The Scarlet Coat (1955): Like many of director John Sturges's films, this one about Cornel Wilde acting as a double agent during the US Revolutionary War and about the Arnold Conspiracy, is a more complex and emotionally grown-up film than one would expect. If most of the media concerning said Revolution you've consumed has been made during the last thirty years or so, you might also be delighted to find a film that doesn't treat the British as baby-eating Satanists and the Americans as glorious, flawless angels.
In fact, most of the film's complexity lies in its treatment of morals and ideals as a rather more personal thing; being in the right is complicated. Here, idealism depends on the beholder, and cruel and wrong things can and will be done for the best of causes. Added to this - really very spy movie-like - view of the world is dialogue that regularly reminds more of a film noir in its sharpness, and some fine acting by Wilde and Michael Wilding. The film gets a bit too morally upright and sentimental in the end for my tastes but it's much too interesting to ignore.
Green Jade Statuette aka Killer's Game aka Fists of Vengeance (1978): Lee Tso-Nam's movie falls under the thankless bracket of "just another decent Taiwanese martial arts film". Even though there's nothing to write home about except for the film's borrowing from certain Spaghetti Western soundtracks and - wonderfully - an orchestral version of "Greensleaves" for a moment right at its end, it's still an entertaining enough watch full of not inspired but professional fights, martial arts smack talk philosophy (one of the differences between Asian and Western action films is that Asian ones at least try to sound profound), and rather random twists and turns. It's fun enough.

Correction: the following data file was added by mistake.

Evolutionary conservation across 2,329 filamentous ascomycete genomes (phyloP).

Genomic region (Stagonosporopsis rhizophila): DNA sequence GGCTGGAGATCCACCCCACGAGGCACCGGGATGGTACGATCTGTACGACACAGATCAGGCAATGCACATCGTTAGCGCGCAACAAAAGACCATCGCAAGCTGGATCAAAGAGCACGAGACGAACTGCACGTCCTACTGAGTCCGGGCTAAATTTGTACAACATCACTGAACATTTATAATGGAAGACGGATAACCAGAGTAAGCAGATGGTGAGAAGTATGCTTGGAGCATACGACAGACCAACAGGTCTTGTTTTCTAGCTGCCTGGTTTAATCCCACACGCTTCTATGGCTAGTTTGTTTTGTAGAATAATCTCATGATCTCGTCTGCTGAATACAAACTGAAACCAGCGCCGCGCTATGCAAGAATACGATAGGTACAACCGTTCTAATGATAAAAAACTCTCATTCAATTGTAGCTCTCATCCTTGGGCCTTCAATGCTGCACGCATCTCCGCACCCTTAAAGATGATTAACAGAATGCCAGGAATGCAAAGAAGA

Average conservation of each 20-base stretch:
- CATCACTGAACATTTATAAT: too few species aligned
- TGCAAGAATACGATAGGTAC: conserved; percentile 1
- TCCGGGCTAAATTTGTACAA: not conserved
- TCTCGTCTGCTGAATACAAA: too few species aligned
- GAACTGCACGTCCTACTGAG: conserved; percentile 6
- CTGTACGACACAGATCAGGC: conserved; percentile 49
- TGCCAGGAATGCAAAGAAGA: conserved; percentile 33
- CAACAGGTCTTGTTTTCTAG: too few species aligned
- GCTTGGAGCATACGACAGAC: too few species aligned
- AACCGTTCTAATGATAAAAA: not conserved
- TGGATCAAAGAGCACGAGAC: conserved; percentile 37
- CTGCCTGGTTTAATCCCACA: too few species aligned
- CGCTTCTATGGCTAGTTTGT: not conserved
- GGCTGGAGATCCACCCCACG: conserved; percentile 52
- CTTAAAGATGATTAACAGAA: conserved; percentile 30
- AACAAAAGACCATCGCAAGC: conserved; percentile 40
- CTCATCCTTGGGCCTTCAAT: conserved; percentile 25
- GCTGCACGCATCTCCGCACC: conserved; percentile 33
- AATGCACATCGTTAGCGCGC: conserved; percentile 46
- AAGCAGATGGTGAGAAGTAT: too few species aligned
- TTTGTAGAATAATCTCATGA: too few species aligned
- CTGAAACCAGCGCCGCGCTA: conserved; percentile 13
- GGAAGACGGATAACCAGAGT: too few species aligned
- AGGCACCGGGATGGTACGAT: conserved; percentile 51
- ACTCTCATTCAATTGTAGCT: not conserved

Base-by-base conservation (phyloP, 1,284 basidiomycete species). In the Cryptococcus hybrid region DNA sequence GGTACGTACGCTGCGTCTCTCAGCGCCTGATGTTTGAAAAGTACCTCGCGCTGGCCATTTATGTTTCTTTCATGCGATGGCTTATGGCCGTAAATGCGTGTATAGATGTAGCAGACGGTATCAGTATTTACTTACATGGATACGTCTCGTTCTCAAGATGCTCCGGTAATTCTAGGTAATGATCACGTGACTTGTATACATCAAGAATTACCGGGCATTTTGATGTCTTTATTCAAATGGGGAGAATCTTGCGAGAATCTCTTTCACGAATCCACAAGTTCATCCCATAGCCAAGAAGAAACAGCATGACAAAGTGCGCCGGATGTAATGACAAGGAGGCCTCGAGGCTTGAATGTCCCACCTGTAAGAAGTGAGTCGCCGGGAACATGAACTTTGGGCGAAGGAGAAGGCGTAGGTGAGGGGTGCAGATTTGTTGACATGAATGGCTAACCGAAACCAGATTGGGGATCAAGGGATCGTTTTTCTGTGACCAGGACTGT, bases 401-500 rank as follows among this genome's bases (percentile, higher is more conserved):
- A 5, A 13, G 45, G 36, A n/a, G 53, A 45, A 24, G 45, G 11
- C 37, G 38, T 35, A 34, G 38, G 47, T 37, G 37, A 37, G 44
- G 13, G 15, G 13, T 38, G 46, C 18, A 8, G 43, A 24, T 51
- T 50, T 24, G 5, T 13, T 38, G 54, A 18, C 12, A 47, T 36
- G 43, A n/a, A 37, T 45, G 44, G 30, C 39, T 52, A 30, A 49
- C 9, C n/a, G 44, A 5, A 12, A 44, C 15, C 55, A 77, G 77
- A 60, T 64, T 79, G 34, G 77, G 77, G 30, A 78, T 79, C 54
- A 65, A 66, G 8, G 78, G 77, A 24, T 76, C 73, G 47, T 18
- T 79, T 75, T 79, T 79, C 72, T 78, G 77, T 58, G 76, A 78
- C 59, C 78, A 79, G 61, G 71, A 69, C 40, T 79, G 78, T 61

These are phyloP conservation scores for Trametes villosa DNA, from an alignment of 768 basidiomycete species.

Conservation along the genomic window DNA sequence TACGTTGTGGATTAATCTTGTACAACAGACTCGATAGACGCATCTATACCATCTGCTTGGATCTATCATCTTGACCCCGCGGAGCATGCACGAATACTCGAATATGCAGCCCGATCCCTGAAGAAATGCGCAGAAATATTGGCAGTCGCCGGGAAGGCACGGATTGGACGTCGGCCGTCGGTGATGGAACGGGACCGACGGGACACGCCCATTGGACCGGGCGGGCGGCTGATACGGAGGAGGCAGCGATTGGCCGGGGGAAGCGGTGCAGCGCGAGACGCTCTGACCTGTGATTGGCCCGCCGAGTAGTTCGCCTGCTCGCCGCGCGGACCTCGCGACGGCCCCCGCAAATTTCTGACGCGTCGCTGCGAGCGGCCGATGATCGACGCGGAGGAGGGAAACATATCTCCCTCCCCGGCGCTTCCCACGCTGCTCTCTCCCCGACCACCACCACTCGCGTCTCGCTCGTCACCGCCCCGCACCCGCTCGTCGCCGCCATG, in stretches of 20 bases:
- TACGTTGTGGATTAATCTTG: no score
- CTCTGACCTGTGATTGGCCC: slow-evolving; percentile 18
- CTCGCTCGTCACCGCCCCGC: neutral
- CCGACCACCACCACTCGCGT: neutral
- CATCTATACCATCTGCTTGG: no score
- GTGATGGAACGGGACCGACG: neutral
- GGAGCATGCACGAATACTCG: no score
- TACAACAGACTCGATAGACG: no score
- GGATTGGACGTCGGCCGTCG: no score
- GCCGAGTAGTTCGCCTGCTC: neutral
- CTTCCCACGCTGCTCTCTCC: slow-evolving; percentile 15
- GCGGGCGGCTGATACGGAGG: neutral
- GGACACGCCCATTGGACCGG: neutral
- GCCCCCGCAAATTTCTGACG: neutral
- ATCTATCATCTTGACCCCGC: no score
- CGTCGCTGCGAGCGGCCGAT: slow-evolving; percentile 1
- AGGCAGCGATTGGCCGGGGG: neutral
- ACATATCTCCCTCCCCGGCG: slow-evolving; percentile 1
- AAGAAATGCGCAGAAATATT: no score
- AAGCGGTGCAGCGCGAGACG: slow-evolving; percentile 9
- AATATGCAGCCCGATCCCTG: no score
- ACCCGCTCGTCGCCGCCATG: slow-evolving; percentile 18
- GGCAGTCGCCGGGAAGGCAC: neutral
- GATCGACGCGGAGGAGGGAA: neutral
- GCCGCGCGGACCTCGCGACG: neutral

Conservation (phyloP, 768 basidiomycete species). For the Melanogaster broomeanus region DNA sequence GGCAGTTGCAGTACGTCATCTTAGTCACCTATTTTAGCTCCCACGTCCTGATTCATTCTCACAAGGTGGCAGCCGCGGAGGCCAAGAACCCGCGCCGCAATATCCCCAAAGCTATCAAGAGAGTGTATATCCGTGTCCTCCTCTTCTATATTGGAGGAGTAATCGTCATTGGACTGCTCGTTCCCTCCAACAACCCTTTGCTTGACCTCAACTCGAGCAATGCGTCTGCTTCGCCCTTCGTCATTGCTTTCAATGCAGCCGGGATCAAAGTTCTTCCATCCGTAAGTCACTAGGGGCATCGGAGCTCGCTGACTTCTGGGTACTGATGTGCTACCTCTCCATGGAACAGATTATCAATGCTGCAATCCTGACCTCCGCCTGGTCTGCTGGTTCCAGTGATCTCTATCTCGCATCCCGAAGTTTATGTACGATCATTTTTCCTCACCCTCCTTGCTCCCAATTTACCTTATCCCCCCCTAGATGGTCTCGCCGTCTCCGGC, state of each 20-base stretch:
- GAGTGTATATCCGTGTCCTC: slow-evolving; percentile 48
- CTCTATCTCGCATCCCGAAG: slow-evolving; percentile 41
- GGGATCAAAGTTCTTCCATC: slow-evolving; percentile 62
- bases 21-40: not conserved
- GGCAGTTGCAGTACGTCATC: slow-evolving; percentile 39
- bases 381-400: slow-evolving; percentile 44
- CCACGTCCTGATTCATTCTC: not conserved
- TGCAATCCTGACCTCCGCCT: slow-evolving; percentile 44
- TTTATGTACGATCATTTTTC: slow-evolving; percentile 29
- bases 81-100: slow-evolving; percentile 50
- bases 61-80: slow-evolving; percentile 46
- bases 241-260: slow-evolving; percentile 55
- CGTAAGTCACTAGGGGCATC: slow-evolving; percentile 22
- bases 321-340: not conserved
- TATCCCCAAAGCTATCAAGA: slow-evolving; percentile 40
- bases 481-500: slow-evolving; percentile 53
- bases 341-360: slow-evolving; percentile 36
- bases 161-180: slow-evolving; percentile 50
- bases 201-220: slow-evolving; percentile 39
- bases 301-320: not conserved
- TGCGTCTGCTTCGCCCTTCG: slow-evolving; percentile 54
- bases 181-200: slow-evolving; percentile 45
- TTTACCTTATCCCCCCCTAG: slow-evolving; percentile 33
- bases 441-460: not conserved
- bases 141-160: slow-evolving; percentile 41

Lupin III: Farewell to Nostradamus (1995): Speaking of films that don't move away from their genre base even one inch, this anime is exactly what you'd expect from a Lupin III movie (which are a genre for themselves), with characters you either love (you are a wonderful human being) or hate (I say thee nay), going through the usual hectic and over-blown adventures. Lupin is generally not at all about originality but about frenetic and loving execution and fulfilled expectations. Usually, I'd criticize the series for playing it safe, but when it's one of its better episodes/movies/OVAs like Farewell, I'm much too occupied with enjoying myself for that sort of thing.